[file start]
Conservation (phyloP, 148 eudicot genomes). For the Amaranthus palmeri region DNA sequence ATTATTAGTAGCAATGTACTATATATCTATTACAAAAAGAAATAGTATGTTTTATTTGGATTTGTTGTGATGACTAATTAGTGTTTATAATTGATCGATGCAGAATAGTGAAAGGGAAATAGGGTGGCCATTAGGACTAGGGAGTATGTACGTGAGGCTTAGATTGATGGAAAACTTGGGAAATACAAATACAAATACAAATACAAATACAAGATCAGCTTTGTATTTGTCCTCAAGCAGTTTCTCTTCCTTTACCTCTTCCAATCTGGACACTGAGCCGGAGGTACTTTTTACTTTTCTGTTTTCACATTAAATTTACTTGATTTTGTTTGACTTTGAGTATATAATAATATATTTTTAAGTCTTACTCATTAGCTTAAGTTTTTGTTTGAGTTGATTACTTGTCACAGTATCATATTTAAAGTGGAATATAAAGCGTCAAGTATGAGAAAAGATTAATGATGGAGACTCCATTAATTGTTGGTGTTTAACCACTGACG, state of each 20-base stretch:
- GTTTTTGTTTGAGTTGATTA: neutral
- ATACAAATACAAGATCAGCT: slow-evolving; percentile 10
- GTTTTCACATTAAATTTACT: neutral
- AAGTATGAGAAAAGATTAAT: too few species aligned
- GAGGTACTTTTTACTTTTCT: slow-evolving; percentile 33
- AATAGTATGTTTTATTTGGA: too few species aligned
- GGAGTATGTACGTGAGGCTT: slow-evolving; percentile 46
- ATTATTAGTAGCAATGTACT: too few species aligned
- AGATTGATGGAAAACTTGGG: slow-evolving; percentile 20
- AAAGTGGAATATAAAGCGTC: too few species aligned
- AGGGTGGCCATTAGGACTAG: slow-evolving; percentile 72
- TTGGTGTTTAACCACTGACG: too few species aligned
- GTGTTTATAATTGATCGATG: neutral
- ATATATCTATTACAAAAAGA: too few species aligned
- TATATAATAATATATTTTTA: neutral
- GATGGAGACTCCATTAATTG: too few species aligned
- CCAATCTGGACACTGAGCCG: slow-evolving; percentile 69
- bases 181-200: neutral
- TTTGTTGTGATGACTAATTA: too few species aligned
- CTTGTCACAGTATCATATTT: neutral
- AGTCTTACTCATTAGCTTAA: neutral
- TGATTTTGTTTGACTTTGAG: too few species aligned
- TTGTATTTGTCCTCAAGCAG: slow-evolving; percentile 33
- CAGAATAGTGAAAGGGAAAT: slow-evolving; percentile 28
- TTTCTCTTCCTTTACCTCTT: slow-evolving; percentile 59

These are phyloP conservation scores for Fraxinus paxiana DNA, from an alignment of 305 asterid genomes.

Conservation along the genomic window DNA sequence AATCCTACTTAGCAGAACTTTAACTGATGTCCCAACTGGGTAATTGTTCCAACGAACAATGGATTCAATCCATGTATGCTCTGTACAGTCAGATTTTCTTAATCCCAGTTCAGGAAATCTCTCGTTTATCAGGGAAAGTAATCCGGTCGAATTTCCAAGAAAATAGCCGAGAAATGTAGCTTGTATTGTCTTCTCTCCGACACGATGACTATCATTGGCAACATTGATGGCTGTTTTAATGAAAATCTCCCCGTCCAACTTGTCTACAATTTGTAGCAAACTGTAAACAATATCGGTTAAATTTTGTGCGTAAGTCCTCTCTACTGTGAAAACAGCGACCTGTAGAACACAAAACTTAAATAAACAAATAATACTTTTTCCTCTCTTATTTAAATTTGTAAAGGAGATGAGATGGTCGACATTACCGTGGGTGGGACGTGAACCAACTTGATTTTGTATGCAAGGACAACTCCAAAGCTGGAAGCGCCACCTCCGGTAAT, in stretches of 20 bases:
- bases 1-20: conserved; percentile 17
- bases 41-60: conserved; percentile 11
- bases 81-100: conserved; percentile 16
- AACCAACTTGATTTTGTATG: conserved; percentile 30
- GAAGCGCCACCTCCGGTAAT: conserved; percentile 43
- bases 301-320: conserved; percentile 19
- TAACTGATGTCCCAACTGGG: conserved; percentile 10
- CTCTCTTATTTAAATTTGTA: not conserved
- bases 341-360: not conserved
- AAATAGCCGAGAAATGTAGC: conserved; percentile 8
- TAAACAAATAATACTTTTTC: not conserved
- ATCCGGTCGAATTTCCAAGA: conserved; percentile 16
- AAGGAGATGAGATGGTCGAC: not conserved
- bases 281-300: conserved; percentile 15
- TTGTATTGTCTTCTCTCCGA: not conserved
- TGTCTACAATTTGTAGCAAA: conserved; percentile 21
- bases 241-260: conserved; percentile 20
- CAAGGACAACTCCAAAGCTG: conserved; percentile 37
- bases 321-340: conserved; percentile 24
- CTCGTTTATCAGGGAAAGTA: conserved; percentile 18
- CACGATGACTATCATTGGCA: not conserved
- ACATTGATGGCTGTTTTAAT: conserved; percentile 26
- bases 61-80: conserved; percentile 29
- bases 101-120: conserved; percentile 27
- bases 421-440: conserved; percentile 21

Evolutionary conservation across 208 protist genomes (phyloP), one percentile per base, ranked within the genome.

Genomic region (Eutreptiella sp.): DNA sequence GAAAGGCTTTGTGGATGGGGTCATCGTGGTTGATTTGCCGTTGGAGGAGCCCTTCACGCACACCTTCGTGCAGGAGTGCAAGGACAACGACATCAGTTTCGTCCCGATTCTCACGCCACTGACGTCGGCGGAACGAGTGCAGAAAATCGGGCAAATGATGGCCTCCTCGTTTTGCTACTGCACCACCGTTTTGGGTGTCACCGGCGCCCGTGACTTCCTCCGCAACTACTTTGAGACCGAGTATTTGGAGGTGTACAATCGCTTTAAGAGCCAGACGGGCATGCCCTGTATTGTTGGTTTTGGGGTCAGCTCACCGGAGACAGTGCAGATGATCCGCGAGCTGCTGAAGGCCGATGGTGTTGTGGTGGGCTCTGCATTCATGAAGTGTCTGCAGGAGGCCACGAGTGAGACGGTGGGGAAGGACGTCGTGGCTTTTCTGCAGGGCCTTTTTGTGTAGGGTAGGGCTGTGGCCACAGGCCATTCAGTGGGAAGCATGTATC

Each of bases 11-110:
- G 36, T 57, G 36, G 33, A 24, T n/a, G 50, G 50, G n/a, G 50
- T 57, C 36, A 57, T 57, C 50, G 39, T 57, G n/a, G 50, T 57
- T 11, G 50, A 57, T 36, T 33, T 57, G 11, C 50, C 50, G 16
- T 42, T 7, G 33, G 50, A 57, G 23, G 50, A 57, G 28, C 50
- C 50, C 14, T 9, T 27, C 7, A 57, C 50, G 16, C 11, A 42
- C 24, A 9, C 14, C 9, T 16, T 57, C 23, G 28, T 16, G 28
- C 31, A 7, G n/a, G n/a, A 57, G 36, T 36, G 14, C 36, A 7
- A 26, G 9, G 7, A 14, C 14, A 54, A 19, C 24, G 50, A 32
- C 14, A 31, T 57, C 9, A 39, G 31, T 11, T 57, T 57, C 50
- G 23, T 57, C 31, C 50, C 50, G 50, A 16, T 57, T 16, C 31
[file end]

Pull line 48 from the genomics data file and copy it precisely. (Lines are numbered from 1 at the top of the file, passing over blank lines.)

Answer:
- CTCGTTTATCAGGGAAAGTA: conserved; percentile 18